My email was down for a few days a couple of weeks ago so if you sent a congratulatory message about my reaching a new record high rating of 2277 on the chess.com ‘Tactics Trainer’ let me take this opportunity to say I wasn’t ignoring you (my email wasn’t working) and thank you for your congratulations. If you are in the minority of the thousand or so visitors I get every week to the Broken Pawn that haven’t forwarded their congratulations or perhaps didn’t even notice don’t worry because I’m going to tell you all about it.
Chess.com is a free chess site with options to pay for additional features. I had a free account for many years until I started having my chess students playing on the site so I could monitor their progress (or lack thereof) by viewing their games. The free version of chess.com allows users to see the past month’s games. I had a need to occasionally look further back so I signed up for a premium membership which allows me to see the complete chess.com history of any user. Chess.com has over 50,000 puzzles in their Tactics Trainer. The puzzles are rated and timed which means a user will receive more points the quicker a puzzle is solved and if the puzzle is solved correctly but slowly the user may only gain a single point. Most puzzles are solved in multiple moves and partial credit is given if a user gets at least the first move in the sequence correctly.
The site used to let nonpaying users solve three puzzles a day (since raised to five free puzzles) and when I first started using the site in 2010 I was a puzzle solving demon, hitting a high of 2268 on November 28th, 2010. Then I hit a wall and bounced around between 2000 and 2200 before switching to the untimed and unlimited puzzles on chesstempo.com in May of 2011.
When I got the chess.com app for my amazing iPod I started doing my three free puzzles a day again when I found myself somewhere with wireless internet. I managed to get my puzzle rating over 2200 occasionally but more often found myself feeling rushed by the timed puzzles and making gut level decisions which dropped my puzzle rating to between 1800 and 2000 for most of 2013 and 2014.
Once I got the premium chess.com membership I had access to unlimited puzzles instead of three or five a day. In January I had a puzzle rating of 1905 and set myself a goal to try to break my all-time high rating of 2268. I broke 2000 on February 7th, 2100 on April 13th, and got over 2200 on May 22nd. I got to 2260 on May 28th but was back down to 2025 on June 1st after some marathon puzzle solving sessions over the Memorial Day weekend which saw me only solve 489 of 1103 puzzles. I don’t know what made me attempt to solve so many puzzles but I’ve noticed I can become addicted to the puzzles and continually promise myself I’ll quit after ‘just one more’. I throttled back on the puzzle volume, broke 2200 again on June 17th and finally reached 2270 on June 27th, ending the day at 2277. Since then I’ve gotten my puzzle rating as high as 2286 and my new goal is to get to the rare air of 2400.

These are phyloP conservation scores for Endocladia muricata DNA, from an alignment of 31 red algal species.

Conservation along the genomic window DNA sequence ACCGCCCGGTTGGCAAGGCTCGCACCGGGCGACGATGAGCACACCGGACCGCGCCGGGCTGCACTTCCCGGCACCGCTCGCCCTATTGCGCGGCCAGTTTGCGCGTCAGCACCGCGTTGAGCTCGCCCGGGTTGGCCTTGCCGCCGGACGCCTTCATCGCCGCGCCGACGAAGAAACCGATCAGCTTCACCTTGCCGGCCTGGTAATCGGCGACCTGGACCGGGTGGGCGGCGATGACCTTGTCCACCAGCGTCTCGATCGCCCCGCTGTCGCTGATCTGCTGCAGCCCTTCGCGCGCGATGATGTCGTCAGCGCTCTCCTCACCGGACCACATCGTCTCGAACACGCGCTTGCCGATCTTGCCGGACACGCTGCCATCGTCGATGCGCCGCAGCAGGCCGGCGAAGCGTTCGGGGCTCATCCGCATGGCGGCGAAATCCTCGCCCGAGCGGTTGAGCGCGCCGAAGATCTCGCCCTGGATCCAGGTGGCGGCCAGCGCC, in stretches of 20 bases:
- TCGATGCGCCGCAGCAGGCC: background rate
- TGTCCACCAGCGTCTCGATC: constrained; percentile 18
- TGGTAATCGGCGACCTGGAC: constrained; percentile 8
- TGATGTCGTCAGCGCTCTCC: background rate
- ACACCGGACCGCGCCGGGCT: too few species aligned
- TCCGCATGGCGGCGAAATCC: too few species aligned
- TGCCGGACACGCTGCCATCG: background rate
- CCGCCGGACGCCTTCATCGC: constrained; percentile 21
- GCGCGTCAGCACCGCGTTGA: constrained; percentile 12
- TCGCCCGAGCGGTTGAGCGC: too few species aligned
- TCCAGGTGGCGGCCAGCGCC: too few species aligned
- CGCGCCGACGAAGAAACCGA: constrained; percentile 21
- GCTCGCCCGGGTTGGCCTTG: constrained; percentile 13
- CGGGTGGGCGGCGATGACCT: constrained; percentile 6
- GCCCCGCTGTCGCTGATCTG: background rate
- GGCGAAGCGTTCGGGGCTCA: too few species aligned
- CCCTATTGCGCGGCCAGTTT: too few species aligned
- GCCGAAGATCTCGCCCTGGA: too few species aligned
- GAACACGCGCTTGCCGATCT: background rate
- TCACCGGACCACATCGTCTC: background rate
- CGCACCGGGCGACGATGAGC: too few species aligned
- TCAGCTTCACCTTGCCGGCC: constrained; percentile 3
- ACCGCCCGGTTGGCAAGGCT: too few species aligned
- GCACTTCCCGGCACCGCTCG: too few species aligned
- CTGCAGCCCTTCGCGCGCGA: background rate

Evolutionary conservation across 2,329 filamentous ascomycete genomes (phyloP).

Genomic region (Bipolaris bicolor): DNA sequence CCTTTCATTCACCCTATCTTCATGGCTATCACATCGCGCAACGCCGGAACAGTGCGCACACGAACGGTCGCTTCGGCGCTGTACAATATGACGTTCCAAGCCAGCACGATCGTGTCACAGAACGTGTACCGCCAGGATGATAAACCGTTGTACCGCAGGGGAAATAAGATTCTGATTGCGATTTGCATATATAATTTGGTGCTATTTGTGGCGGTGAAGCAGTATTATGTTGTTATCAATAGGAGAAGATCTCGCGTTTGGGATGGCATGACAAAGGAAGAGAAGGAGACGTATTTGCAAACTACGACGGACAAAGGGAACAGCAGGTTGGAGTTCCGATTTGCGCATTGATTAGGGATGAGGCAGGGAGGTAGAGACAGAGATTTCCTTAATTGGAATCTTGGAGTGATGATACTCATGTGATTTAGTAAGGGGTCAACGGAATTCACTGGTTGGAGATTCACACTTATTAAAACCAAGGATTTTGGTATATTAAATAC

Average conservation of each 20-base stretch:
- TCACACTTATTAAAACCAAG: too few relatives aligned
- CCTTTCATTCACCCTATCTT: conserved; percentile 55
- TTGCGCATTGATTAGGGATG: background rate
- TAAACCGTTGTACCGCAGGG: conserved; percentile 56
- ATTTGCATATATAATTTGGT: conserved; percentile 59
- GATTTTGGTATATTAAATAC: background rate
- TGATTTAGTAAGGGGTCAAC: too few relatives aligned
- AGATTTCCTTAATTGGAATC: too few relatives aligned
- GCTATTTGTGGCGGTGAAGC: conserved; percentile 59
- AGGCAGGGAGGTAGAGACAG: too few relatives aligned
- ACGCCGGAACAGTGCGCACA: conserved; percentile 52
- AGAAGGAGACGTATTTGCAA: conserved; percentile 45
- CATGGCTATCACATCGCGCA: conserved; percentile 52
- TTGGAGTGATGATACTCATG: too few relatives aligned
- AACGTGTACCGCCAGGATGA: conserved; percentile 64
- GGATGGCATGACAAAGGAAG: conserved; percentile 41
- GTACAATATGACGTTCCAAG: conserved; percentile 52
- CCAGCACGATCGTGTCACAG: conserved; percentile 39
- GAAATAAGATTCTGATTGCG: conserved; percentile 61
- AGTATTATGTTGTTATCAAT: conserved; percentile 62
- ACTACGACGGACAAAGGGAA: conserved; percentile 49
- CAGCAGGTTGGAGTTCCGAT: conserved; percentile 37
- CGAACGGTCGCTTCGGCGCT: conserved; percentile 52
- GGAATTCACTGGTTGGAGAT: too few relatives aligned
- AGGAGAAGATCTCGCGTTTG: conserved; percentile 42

Here are three chess.com puzzles I ran into at the 2200 level. The puzzle on the left is a standard mate in two starting with Qh5+. The puzzle in the middle looks like there should be a checkmate but after Rf8+ and Rh3+ Black gives up his knight on f4 to avoid the checkmate. The puzzle on the right is trickier - Kb2 leaves the bishop only the g8 square when Rf6 forces the knight to f7 which allows Rg6 to force Bh7 and a rook fork on g7. Not easy but not impossible, especially if you see it more than once ;-)
Attaining this personal best puzzle rating at the age of 55 ranks as one of the most meager of my many meager chess accomplishments. I know a number of players that struggle with the chess.com puzzles and so I am using this blog post to ‘pay it forward’ by outlining some simple tips for raising your chess.com puzzle rating.
1) Use the app not the website
In my opinion, the iPod app is perfectly configured for solving the puzzles and learning from them. The screen shows the puzzle and a timer with no distracting ads, pictures, or graphics. The website has a lot of excellent features including an incredibly detailed statistics page but using the app will keep you focused without any other screens or windows to distract you. In addition, the app has an analysis button on the bottom left that I will get to in tip 3.
2) Understand the nature of the puzzles
The chess.com puzzles repeat and repeat often. It is very important to subscribe to a premium service so you can see the same puzzles over and over without waiting for them to cycle through your three or five free puzzles a day. I’ve seen some of these puzzles so many times that I know the answer as soon as I see the problem. I have not seen this repeating action on the website which is another reason to use the app. Understanding that the puzzles are repeating should keep you motivated after a miss because as long as you learn the answer you will get more points from solving the puzzle eventually than you lost by your failure to solve it the first time you saw it.